In brief:

  • A Colorado resident will spend a decade in prison for his role in AlphaBay.
  • Bryan Connor Herrell was a moderator on the darknet marketplace.
  • He pleaded guilty in January to racketeering charges.

Nine months after entering a guilty plea in a California district court, Bryan Connor Herrell, 26, was sentenced Tuesday to 11 years behind bars for his role as an AlphaBay moderator, according to an announcement by the U.S. Department of Justice. 

A dark web contraband marketplace accessible through the Tor web browser, AlphaBay was a place where vendors and purchasers could come together to buy and sell drugs, guns, stolen identity information, credit card numbers, and other illicit items—but mostly drugs. 

The website—an outgrowth of earlier darknet site Silk Road, only 10 times larger—saw its final days in 2017 after nearly three years of operation. A law enforcement operation spanning three countries dismantled the site, with Canadian police seizing its servers in Quebec, and U.S. officials seeking the extradition of one of its administrators, Alexandre Cazes, to the U.S.

Cazes was later found hanging from a towel in a Bangkok jail cell—a suspected suicide.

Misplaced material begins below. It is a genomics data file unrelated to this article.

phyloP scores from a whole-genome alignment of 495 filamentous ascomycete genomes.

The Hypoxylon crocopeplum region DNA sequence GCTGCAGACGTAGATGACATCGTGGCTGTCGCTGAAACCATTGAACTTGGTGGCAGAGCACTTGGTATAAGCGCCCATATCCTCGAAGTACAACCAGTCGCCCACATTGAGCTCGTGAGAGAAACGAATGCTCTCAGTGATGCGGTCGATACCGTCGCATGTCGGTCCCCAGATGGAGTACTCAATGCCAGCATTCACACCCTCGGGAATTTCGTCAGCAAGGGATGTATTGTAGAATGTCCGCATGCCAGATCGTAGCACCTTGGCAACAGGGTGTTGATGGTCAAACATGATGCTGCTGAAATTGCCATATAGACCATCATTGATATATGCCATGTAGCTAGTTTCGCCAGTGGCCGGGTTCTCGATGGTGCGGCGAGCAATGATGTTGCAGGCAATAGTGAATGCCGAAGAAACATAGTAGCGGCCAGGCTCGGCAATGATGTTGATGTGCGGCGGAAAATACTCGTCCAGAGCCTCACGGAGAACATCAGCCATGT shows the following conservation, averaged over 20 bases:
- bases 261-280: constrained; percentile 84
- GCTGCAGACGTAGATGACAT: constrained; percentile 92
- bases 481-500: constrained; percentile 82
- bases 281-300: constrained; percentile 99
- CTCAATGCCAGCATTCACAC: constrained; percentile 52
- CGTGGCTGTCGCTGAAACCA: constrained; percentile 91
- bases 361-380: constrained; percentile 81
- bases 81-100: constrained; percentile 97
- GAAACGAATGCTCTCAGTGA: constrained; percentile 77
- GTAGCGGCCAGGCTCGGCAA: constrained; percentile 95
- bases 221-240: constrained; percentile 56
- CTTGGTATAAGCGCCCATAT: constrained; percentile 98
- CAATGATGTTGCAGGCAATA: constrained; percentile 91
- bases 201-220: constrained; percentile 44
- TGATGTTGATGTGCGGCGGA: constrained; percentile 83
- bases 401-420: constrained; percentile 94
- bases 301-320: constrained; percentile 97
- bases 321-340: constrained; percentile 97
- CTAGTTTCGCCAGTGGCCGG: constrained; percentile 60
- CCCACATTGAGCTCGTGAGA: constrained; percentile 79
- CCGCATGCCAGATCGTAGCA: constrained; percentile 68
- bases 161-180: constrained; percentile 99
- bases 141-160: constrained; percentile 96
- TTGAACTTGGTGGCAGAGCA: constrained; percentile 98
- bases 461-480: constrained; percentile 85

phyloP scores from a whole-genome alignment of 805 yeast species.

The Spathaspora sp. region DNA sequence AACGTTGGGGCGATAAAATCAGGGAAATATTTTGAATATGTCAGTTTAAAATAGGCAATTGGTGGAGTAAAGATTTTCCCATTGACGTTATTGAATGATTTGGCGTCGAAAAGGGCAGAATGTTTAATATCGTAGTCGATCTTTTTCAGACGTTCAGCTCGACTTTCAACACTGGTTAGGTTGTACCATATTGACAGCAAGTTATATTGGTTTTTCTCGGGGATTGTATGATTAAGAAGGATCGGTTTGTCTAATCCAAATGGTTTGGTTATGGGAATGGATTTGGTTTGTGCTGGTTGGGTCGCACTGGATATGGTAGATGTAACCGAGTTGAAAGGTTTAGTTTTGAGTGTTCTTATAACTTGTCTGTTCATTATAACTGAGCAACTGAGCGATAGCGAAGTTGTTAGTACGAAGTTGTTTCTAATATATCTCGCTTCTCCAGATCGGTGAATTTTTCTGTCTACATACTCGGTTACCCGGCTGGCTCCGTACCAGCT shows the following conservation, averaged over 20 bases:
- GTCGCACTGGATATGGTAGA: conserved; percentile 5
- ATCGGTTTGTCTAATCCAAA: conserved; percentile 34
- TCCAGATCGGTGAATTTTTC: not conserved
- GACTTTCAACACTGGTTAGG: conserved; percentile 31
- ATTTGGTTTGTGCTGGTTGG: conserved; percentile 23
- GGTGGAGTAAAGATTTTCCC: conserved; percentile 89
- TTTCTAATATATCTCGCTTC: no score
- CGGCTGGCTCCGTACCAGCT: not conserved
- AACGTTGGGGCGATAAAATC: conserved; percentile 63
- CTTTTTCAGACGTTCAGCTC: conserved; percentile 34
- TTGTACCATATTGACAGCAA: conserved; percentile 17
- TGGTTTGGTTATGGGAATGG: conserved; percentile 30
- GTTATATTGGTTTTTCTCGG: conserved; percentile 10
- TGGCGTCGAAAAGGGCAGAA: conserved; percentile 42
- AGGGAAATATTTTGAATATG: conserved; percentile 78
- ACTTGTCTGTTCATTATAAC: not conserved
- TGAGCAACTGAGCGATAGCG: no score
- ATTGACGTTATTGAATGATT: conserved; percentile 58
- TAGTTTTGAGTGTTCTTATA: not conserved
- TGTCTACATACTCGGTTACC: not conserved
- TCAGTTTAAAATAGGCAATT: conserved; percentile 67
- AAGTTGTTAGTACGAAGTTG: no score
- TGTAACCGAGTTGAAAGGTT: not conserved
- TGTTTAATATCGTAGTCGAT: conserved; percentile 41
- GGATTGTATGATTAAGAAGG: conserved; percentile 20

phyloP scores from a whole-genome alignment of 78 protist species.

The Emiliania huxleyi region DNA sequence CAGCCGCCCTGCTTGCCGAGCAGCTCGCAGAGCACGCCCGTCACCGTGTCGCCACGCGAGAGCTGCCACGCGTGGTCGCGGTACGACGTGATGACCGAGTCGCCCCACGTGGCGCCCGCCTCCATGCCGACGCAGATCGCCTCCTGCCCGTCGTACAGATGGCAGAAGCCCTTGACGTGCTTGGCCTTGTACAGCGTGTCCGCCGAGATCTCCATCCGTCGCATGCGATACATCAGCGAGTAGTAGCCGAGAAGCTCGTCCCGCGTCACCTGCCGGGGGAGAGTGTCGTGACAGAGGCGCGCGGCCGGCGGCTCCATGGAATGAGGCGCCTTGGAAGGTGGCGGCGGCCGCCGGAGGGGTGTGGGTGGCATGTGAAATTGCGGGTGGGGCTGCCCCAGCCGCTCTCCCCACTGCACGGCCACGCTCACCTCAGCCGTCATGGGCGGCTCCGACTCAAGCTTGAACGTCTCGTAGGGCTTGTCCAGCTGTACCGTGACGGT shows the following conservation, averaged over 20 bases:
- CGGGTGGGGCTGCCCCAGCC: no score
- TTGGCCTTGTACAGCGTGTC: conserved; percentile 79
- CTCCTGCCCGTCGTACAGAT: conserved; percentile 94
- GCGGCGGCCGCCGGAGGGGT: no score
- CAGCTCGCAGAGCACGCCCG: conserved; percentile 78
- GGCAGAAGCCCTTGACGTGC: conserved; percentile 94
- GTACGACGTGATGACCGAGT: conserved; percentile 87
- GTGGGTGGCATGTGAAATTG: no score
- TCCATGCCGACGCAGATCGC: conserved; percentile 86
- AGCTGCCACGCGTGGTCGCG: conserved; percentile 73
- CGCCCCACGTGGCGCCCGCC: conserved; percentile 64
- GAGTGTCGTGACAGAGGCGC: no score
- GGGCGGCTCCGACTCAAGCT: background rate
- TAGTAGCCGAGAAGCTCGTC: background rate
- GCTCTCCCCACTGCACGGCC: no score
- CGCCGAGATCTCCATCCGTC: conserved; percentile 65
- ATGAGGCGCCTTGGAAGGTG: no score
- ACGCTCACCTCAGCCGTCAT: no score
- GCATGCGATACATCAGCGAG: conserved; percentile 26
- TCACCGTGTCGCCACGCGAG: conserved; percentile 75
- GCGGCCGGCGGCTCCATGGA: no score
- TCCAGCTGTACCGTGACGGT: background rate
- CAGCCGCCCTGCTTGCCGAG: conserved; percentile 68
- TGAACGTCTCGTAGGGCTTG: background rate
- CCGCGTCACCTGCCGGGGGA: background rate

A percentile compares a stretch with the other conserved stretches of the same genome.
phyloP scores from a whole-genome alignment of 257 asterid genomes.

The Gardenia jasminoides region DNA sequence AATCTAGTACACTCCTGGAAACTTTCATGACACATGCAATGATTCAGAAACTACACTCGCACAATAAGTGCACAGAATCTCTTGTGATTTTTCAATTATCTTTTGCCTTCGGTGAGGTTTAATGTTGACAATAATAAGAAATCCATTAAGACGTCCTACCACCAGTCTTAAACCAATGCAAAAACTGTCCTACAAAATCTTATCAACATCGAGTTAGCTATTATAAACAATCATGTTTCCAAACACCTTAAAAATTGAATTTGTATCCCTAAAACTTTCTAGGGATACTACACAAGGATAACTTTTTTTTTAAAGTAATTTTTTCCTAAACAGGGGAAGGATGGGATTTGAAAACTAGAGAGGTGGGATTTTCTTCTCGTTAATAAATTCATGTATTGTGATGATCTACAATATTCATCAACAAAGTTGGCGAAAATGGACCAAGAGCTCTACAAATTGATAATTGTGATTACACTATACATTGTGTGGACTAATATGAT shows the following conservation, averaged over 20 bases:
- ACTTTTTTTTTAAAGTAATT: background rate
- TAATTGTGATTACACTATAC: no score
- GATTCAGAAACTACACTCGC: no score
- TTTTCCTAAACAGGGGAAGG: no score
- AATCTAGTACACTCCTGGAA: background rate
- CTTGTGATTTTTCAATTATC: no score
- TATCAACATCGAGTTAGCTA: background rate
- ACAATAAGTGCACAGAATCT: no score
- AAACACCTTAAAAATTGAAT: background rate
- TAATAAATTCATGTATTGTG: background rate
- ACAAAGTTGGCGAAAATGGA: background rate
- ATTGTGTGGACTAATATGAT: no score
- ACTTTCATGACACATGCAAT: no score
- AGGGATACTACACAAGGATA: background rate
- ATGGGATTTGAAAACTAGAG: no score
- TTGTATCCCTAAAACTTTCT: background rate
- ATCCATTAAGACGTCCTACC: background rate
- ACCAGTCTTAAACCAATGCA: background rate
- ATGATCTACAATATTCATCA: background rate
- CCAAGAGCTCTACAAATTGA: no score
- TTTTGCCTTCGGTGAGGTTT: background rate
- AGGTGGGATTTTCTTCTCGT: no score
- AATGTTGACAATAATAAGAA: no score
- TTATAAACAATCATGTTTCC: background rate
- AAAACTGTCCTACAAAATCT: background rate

At the time it went down, the site had nearly 400,000 users and was the go-to place for buying illicit drugs online. Purchases were generally made in virtual currencies, such as Bitcoin, Monero, and Ether because they offered some anonymity.

As a moderator on AlphaBay, Herrell, who went by the nicknames “Penissmith” and “Botah,” settled disputes between vendors and purchasers, the DOJ said. He also served as a “scam watcher,” keeping a lookout for any attempts to defraud AlphaBay users.

For his efforts, the Aurora, Colorado, resident was paid in Bitcoin. 

In January, Herrell pleaded guilty to conspiring to engage in a racketeer-influenced corrupt organization. 

“This sentence serves as further proof that criminals cannot hide behind technology to break the law,” U.S. Prosecutor McGregor Scott said in a statement on Tuesday. “Operating behind the veil of the darknet may seem to offer shelter from criminal investigations, but people should think twice before ordering or selling drugs online—you will be caught.”

The investigation of AlphaBay and its former administrators is ongoing.